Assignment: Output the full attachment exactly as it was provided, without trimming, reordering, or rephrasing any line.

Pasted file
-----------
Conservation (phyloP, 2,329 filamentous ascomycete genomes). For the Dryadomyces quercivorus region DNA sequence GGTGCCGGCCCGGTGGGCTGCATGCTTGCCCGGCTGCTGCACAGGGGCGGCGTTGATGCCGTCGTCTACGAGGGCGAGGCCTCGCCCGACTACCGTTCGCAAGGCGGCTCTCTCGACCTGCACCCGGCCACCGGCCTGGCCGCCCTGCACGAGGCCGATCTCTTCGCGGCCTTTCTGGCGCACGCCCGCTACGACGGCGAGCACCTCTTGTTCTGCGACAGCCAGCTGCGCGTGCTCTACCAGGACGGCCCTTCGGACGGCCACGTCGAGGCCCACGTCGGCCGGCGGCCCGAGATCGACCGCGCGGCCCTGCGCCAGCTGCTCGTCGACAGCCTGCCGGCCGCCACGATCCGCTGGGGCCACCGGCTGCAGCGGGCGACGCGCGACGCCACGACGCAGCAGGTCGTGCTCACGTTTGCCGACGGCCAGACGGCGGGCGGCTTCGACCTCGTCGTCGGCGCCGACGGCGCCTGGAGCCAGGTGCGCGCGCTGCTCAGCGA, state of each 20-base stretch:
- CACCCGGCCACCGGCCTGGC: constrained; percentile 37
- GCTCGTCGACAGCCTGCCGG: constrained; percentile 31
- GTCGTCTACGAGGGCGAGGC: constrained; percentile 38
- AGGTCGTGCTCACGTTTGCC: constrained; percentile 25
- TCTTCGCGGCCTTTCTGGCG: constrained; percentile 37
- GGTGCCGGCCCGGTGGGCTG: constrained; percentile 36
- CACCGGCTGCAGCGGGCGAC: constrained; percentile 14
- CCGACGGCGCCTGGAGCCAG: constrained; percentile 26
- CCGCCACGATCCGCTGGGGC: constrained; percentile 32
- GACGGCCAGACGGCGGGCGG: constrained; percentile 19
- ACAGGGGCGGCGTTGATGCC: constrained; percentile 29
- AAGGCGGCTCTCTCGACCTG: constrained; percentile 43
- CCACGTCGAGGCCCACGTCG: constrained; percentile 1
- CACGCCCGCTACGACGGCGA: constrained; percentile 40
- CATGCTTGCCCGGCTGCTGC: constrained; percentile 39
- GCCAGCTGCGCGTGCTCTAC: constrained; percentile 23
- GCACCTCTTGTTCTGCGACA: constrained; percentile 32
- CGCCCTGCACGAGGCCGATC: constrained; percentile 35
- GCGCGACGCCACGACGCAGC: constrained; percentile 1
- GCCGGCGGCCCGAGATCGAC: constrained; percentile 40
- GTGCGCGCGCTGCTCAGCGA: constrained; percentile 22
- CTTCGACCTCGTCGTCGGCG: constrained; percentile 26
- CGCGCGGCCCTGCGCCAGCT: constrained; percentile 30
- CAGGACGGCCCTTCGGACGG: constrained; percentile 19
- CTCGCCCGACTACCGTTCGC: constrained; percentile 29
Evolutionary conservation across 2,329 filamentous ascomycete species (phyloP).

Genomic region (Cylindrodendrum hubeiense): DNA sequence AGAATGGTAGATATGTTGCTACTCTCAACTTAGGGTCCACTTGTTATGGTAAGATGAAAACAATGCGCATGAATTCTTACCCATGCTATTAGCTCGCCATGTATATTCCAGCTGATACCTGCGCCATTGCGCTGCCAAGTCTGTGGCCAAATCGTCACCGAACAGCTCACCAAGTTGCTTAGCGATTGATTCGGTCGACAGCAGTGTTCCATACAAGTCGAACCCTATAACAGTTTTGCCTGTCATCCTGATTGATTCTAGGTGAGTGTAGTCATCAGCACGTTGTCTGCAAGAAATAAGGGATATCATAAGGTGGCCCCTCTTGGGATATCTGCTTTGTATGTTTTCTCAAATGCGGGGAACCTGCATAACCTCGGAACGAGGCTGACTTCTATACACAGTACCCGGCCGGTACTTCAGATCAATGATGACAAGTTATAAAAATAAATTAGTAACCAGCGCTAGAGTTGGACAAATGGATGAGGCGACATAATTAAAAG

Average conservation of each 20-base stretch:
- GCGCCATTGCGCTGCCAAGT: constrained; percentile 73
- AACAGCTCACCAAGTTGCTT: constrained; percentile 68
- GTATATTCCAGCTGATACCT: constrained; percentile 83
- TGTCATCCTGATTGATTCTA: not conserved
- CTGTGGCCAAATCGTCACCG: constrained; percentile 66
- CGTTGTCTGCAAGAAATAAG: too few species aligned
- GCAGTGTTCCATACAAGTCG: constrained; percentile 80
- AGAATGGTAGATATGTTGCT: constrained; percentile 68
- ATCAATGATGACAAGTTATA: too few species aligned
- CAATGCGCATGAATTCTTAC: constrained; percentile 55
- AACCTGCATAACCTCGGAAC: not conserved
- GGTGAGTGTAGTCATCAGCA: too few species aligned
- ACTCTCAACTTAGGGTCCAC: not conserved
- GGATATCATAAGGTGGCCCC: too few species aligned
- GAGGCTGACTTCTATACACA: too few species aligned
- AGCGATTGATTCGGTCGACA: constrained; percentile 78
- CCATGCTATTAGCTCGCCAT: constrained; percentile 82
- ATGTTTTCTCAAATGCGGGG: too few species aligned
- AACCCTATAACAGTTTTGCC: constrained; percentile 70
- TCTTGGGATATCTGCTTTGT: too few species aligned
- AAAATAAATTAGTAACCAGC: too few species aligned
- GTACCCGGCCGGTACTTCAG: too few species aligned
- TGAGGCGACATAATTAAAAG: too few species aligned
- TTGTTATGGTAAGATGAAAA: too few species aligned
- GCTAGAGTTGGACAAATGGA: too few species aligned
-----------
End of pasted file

Conservation (phyloP, 2,329 filamentous ascomycete genomes). For the Dryadomyces quercivorus region DNA sequence GGTGCCGGCCCGGTGGGCTGCATGCTTGCCCGGCTGCTGCACAGGGGCGGCGTTGATGCCGTCGTCTACGAGGGCGAGGCCTCGCCCGACTACCGTTCGCAAGGCGGCTCTCTCGACCTGCACCCGGCCACCGGCCTGGCCGCCCTGCACGAGGCCGATCTCTTCGCGGCCTTTCTGGCGCACGCCCGCTACGACGGCGAGCACCTCTTGTTCTGCGACAGCCAGCTGCGCGTGCTCTACCAGGACGGCCCTTCGGACGGCCACGTCGAGGCCCACGTCGGCCGGCGGCCCGAGATCGACCGCGCGGCCCTGCGCCAGCTGCTCGTCGACAGCCTGCCGGCCGCCACGATCCGCTGGGGCCACCGGCTGCAGCGGGCGACGCGCGACGCCACGACGCAGCAGGTCGTGCTCACGTTTGCCGACGGCCAGACGGCGGGCGGCTTCGACCTCGTCGTCGGCGCCGACGGCGCCTGGAGCCAGGTGCGCGCGCTGCTCAGCGA, state of each 20-base stretch:
- CACCCGGCCACCGGCCTGGC: constrained; percentile 37
- GCTCGTCGACAGCCTGCCGG: constrained; percentile 31
- GTCGTCTACGAGGGCGAGGC: constrained; percentile 38
- AGGTCGTGCTCACGTTTGCC: constrained; percentile 25
- TCTTCGCGGCCTTTCTGGCG: constrained; percentile 37
- GGTGCCGGCCCGGTGGGCTG: constrained; percentile 36
- CACCGGCTGCAGCGGGCGAC: constrained; percentile 14
- CCGACGGCGCCTGGAGCCAG: constrained; percentile 26
- CCGCCACGATCCGCTGGGGC: constrained; percentile 32
- GACGGCCAGACGGCGGGCGG: constrained; percentile 19
- ACAGGGGCGGCGTTGATGCC: constrained; percentile 29
- AAGGCGGCTCTCTCGACCTG: constrained; percentile 43
- CCACGTCGAGGCCCACGTCG: constrained; percentile 1
- CACGCCCGCTACGACGGCGA: constrained; percentile 40
- CATGCTTGCCCGGCTGCTGC: constrained; percentile 39
- GCCAGCTGCGCGTGCTCTAC: constrained; percentile 23
- GCACCTCTTGTTCTGCGACA: constrained; percentile 32
- CGCCCTGCACGAGGCCGATC: constrained; percentile 35
- GCGCGACGCCACGACGCAGC: constrained; percentile 1
- GCCGGCGGCCCGAGATCGAC: constrained; percentile 40
- GTGCGCGCGCTGCTCAGCGA: constrained; percentile 22
- CTTCGACCTCGTCGTCGGCG: constrained; percentile 26
- CGCGCGGCCCTGCGCCAGCT: constrained; percentile 30
- CAGGACGGCCCTTCGGACGG: constrained; percentile 19
- CTCGCCCGACTACCGTTCGC: constrained; percentile 29
Evolutionary conservation across 2,329 filamentous ascomycete species (phyloP).

Genomic region (Cylindrodendrum hubeiense): DNA sequence AGAATGGTAGATATGTTGCTACTCTCAACTTAGGGTCCACTTGTTATGGTAAGATGAAAACAATGCGCATGAATTCTTACCCATGCTATTAGCTCGCCATGTATATTCCAGCTGATACCTGCGCCATTGCGCTGCCAAGTCTGTGGCCAAATCGTCACCGAACAGCTCACCAAGTTGCTTAGCGATTGATTCGGTCGACAGCAGTGTTCCATACAAGTCGAACCCTATAACAGTTTTGCCTGTCATCCTGATTGATTCTAGGTGAGTGTAGTCATCAGCACGTTGTCTGCAAGAAATAAGGGATATCATAAGGTGGCCCCTCTTGGGATATCTGCTTTGTATGTTTTCTCAAATGCGGGGAACCTGCATAACCTCGGAACGAGGCTGACTTCTATACACAGTACCCGGCCGGTACTTCAGATCAATGATGACAAGTTATAAAAATAAATTAGTAACCAGCGCTAGAGTTGGACAAATGGATGAGGCGACATAATTAAAAG

Average conservation of each 20-base stretch:
- GCGCCATTGCGCTGCCAAGT: constrained; percentile 73
- AACAGCTCACCAAGTTGCTT: constrained; percentile 68
- GTATATTCCAGCTGATACCT: constrained; percentile 83
- TGTCATCCTGATTGATTCTA: not conserved
- CTGTGGCCAAATCGTCACCG: constrained; percentile 66
- CGTTGTCTGCAAGAAATAAG: too few species aligned
- GCAGTGTTCCATACAAGTCG: constrained; percentile 80
- AGAATGGTAGATATGTTGCT: constrained; percentile 68
- ATCAATGATGACAAGTTATA: too few species aligned
- CAATGCGCATGAATTCTTAC: constrained; percentile 55
- AACCTGCATAACCTCGGAAC: not conserved
- GGTGAGTGTAGTCATCAGCA: too few species aligned
- ACTCTCAACTTAGGGTCCAC: not conserved
- GGATATCATAAGGTGGCCCC: too few species aligned
- GAGGCTGACTTCTATACACA: too few species aligned
- AGCGATTGATTCGGTCGACA: constrained; percentile 78
- CCATGCTATTAGCTCGCCAT: constrained; percentile 82
- ATGTTTTCTCAAATGCGGGG: too few species aligned
- AACCCTATAACAGTTTTGCC: constrained; percentile 70
- TCTTGGGATATCTGCTTTGT: too few species aligned
- AAAATAAATTAGTAACCAGC: too few species aligned
- GTACCCGGCCGGTACTTCAG: too few species aligned
- TGAGGCGACATAATTAAAAG: too few species aligned
- TTGTTATGGTAAGATGAAAA: too few species aligned
- GCTAGAGTTGGACAAATGGA: too few species aligned